Mission Control Depth

Apple’s “Mission Control” can be activated by swiping three fingers upward to shrink the current windows, allowing easier viewing of what you have open. But what if it wasn’t shrinking, but moving backwards in three-dimensional space? Sort of like this:

Linear perspective, following Euclidean geometry, lets us calculate the distance of an object based on its actual and apparent heights. With a few screenshots we can get the measurements.

A full-sized window on my laptop measures:
1746 pixels high @ 144 ppi (12.125 inches)


In Mission Control view, it measures:
1034 pixels high @ 144 ppi (7.181 inches)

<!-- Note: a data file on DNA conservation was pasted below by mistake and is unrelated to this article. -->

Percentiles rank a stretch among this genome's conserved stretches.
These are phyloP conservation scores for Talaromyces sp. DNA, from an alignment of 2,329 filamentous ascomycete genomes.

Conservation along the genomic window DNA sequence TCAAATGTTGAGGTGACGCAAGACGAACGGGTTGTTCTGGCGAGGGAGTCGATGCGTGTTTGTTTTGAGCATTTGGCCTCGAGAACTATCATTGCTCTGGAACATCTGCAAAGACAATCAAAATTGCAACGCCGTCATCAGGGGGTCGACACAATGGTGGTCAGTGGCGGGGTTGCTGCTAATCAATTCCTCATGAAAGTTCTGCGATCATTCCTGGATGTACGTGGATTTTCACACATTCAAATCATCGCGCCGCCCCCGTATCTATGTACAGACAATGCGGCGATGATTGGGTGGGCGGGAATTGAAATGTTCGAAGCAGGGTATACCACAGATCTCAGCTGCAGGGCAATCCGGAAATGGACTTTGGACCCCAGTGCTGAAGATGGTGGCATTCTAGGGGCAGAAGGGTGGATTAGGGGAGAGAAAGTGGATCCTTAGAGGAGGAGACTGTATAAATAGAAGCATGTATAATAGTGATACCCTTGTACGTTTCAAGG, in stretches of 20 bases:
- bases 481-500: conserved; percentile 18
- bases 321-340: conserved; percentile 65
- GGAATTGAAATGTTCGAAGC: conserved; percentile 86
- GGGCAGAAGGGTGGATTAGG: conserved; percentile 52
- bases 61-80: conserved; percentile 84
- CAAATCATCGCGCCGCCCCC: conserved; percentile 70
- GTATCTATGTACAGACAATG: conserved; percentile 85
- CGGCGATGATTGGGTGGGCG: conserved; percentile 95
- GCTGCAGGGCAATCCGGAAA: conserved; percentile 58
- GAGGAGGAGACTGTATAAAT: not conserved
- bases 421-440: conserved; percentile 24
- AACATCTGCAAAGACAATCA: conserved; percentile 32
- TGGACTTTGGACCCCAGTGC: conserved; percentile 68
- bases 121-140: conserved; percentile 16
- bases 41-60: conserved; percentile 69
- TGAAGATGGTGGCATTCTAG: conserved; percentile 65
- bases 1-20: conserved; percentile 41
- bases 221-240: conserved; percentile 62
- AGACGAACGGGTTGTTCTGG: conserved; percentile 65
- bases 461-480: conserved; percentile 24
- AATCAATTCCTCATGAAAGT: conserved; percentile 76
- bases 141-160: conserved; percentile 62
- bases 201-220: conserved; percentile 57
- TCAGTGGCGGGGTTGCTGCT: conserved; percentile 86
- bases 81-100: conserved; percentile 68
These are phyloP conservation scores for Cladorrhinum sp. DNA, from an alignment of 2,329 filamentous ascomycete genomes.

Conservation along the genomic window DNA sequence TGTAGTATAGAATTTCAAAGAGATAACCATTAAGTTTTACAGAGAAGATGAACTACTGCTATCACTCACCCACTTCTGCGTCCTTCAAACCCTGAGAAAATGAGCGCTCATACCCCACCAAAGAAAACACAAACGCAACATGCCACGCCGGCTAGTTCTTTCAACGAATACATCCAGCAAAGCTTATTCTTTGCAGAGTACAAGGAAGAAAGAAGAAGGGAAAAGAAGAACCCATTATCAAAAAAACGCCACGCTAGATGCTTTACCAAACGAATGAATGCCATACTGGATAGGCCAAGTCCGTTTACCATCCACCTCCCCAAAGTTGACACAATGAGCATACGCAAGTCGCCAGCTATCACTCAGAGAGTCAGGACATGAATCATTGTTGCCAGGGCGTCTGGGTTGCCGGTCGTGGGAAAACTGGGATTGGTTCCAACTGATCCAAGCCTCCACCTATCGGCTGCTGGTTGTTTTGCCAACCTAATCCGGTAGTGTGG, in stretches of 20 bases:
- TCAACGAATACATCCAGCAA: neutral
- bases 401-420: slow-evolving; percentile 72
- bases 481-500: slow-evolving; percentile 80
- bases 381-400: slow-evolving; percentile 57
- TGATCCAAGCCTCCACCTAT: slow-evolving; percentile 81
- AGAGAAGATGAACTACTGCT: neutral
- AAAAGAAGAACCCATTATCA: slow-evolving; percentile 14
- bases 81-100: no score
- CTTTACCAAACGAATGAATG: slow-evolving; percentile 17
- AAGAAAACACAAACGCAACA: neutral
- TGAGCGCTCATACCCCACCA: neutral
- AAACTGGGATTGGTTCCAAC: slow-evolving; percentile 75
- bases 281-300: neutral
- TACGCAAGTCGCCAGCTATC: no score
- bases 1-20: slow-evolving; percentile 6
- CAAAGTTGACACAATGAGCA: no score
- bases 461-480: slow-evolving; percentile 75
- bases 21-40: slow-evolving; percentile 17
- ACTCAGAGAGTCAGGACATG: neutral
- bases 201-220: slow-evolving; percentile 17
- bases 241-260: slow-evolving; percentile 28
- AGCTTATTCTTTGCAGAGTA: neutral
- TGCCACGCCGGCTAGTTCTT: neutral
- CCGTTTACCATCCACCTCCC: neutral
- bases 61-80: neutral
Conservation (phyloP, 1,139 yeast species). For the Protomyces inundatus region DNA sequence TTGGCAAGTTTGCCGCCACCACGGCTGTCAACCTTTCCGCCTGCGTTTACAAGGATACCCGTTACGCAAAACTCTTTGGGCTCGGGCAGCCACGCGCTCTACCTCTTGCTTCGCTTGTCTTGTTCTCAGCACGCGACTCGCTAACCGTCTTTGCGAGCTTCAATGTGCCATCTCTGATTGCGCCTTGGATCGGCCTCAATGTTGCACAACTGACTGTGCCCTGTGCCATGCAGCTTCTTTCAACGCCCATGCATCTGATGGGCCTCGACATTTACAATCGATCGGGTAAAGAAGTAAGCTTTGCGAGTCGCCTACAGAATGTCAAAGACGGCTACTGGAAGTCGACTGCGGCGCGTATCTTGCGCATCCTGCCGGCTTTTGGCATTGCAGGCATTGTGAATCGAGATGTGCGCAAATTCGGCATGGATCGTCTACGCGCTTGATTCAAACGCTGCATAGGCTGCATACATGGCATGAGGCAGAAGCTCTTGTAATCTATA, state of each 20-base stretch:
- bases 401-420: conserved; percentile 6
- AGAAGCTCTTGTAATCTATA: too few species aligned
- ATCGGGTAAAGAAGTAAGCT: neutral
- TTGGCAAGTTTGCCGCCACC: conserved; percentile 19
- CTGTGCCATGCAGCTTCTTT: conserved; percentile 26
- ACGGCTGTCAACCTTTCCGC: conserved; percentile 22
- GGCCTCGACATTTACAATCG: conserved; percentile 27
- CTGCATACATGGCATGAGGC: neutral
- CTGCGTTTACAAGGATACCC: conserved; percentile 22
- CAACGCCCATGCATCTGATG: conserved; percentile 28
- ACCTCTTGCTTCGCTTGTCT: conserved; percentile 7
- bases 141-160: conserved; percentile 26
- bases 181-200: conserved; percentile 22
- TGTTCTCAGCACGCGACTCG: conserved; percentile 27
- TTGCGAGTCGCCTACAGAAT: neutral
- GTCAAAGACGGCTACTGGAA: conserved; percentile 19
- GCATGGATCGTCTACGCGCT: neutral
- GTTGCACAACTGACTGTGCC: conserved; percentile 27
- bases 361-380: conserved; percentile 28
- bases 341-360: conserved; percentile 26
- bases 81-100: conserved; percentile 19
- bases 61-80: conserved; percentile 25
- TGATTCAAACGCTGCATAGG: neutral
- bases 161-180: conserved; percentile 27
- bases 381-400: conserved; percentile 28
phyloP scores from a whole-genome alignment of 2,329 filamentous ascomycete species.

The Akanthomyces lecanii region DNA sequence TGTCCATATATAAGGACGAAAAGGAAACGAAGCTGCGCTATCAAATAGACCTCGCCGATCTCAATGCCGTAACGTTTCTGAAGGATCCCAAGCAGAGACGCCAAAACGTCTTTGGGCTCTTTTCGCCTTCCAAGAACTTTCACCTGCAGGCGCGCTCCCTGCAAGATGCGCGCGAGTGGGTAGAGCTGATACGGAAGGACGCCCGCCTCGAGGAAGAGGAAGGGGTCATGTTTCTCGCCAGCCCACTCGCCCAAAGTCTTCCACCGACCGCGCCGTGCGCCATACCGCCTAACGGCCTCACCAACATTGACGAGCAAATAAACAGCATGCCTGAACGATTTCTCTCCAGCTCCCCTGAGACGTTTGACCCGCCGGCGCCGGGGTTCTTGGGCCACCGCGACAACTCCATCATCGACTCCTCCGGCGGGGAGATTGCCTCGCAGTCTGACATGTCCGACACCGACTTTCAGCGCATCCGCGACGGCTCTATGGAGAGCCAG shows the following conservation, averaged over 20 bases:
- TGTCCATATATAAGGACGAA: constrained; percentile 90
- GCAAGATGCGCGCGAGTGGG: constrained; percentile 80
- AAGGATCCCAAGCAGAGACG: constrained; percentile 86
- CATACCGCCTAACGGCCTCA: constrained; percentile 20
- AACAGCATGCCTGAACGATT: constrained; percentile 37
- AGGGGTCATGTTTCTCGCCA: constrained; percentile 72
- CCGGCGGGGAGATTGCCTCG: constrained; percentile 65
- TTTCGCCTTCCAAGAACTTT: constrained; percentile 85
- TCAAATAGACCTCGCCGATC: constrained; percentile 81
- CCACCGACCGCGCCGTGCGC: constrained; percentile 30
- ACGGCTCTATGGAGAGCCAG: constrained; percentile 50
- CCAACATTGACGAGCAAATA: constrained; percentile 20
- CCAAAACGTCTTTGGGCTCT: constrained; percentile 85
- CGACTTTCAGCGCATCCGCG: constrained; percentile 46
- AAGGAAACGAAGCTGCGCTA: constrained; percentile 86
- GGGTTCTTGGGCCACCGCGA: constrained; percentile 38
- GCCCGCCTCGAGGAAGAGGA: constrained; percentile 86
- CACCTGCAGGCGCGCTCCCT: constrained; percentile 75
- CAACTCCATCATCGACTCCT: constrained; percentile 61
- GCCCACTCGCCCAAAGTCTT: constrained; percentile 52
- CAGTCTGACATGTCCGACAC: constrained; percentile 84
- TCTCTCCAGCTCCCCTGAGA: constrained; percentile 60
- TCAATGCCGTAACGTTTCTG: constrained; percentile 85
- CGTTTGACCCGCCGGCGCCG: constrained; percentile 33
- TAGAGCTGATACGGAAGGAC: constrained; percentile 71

Now, using this formula:

d = h*a

h = apparent height
a = actual height of object
d = distance

And given our measurements, we can calculate the Mission Control depth:
d = 7.181 * 12.125 = ~87" = ~7'3" (or about 2.2 meters)

Or about like this:


Drive Speed and Distance Light Travels

CPU< 0.4 nanoseconds0.12 meters
RAM12 nanoseconds3.5 meters
Hard-drive7 milliseconds2098 km (about the same distance as Munich to Moscow)

(from my notes archive)

20 Petaflops

As part of the announcement today of the Top500 list of supercomputers:

“When Sequoia is really firing on all cylinders, also sometime later this year, it will hit 20 petaflops per second. The way Livermore explains it, if every single person on earth worked nonstop on a calculator for an entire year, they could do the same number of calculations in 320 years that Sequoia cranks out in an hour.”

Via: Wired